The Civilization of Angkor

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University of California Press, 2004 - 192 pages
In the late sixteenth century a mythical encounter was reported during an elephant hunt in the dense north of the Tonle Sap, or Great Lake of central Cambodia. King Satha of Cambodia and his retainers were beating a path through the undergrowth when they were halted by stone giants and a massive wall. The King, the fable reported, ordered six thousand men to clear away the forest overgrowth around the wall, thereby exposing the city of Angkor--"lost" for over a century.

Subsequent reports from Portuguese missionaries described its five gateways, with bridges flanked by stone figures leading across a moat. There were idols covered in gold, inscriptions, fountains, canals, and a "temple with five towers, called Angor." For four centuries, this huge complex has inspired awe among visitors from all over the world, but only now are its origins and history becoming clear.

This book begins with the development of the prehistoric communities of the area and draws on the author's recent excavations to portray the rich and expansive chiefdoms that existed at the dawn of civilization. It covers the origins of early states, up to the establishment, zenith, and decline of this extraordinary civilization, whose most impressive achievement was the construction of the gilded temple mausoleum of Angkor Wat in the twelfth century, allegedly by 70,000 people.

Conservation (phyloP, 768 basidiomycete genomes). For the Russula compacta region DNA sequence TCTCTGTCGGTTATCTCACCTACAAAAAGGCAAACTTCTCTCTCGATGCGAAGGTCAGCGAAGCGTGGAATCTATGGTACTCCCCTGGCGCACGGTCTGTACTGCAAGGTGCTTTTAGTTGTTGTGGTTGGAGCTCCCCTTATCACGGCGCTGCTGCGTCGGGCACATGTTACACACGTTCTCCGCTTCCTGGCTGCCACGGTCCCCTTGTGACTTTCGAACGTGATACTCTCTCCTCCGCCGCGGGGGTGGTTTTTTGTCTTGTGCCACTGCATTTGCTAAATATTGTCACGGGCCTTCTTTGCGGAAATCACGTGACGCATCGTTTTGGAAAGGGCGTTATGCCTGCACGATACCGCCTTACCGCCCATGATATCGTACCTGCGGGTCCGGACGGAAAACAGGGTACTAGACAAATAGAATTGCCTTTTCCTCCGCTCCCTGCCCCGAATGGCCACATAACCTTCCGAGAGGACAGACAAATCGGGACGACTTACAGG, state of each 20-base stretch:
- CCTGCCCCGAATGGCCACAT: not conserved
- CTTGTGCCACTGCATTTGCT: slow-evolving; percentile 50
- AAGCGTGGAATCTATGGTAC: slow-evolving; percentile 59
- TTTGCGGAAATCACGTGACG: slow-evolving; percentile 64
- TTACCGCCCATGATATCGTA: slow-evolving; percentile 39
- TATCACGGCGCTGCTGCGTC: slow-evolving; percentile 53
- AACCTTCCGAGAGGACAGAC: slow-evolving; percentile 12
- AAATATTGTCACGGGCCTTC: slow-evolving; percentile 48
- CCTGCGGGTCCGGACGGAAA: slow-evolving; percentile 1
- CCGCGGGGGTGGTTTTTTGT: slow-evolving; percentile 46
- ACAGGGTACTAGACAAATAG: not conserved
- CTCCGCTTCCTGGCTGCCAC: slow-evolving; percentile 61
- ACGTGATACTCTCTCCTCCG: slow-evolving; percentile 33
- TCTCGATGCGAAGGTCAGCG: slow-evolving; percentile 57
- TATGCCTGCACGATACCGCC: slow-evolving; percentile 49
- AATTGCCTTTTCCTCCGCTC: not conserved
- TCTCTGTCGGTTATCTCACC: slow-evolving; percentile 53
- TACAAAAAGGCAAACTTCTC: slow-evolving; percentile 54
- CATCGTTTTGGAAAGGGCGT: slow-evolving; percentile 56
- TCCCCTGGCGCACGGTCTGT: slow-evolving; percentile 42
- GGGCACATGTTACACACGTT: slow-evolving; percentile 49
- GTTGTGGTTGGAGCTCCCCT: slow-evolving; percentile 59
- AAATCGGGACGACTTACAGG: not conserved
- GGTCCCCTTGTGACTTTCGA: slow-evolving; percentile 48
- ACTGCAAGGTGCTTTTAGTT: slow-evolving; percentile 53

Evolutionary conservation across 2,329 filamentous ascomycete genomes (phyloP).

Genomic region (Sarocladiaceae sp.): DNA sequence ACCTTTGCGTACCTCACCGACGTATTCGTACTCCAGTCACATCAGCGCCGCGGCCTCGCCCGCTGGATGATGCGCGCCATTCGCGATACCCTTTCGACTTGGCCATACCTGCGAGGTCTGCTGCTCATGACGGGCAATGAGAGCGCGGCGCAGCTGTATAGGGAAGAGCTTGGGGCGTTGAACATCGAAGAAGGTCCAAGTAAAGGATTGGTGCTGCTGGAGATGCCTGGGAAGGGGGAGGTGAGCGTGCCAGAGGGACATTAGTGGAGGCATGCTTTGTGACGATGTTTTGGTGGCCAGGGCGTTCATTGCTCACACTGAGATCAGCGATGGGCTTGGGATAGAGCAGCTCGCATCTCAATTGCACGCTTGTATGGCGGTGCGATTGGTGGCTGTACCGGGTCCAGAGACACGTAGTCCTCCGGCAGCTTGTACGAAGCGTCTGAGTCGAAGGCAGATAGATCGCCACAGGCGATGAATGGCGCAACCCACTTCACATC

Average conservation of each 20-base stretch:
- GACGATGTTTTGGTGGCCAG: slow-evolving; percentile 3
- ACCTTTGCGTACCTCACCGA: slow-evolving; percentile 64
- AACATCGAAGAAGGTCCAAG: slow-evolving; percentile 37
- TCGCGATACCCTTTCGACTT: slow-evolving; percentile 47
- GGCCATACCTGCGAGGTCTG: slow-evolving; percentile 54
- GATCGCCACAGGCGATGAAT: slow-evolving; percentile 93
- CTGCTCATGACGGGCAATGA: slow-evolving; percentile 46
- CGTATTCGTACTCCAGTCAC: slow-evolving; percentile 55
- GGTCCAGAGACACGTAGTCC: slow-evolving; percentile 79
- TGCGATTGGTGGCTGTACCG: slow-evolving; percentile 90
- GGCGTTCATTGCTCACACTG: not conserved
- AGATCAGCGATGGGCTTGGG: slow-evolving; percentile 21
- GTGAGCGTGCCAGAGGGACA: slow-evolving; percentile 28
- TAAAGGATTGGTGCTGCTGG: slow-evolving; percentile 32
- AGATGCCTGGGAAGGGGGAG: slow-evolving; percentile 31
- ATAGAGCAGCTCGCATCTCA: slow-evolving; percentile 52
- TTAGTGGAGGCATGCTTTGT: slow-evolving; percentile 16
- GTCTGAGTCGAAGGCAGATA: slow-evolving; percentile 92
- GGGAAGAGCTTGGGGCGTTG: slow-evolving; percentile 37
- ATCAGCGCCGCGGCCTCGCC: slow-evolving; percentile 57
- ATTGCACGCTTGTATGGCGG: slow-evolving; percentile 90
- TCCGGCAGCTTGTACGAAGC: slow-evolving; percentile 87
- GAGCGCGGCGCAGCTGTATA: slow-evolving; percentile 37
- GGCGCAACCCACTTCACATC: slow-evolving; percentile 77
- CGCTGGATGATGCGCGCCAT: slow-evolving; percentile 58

Drawing on the latest research on prehistoric archaeology, epigraphy, and art history, Charles Higham has written a clear and concise history of this remarkable civilization.



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About the author (2004)

Charles Higham has been active in archaeological research in Southeast Asia since 1969. He has published a series of final excavation reports and is the author of four major syntheses of the region's prehistory, The Archaeology of Mainland Southeast Asia, The Bronze Age of Southeast Asia, Early Cultures of Southeast Asia, and Prehistoric Thailand (written with Rachanie Thosarat). He is a Fellow of the British Academy, James Cook Fellow at the University of Otago in New Zealand, and visiting scholar at St. Catharine's College, Cambridge.

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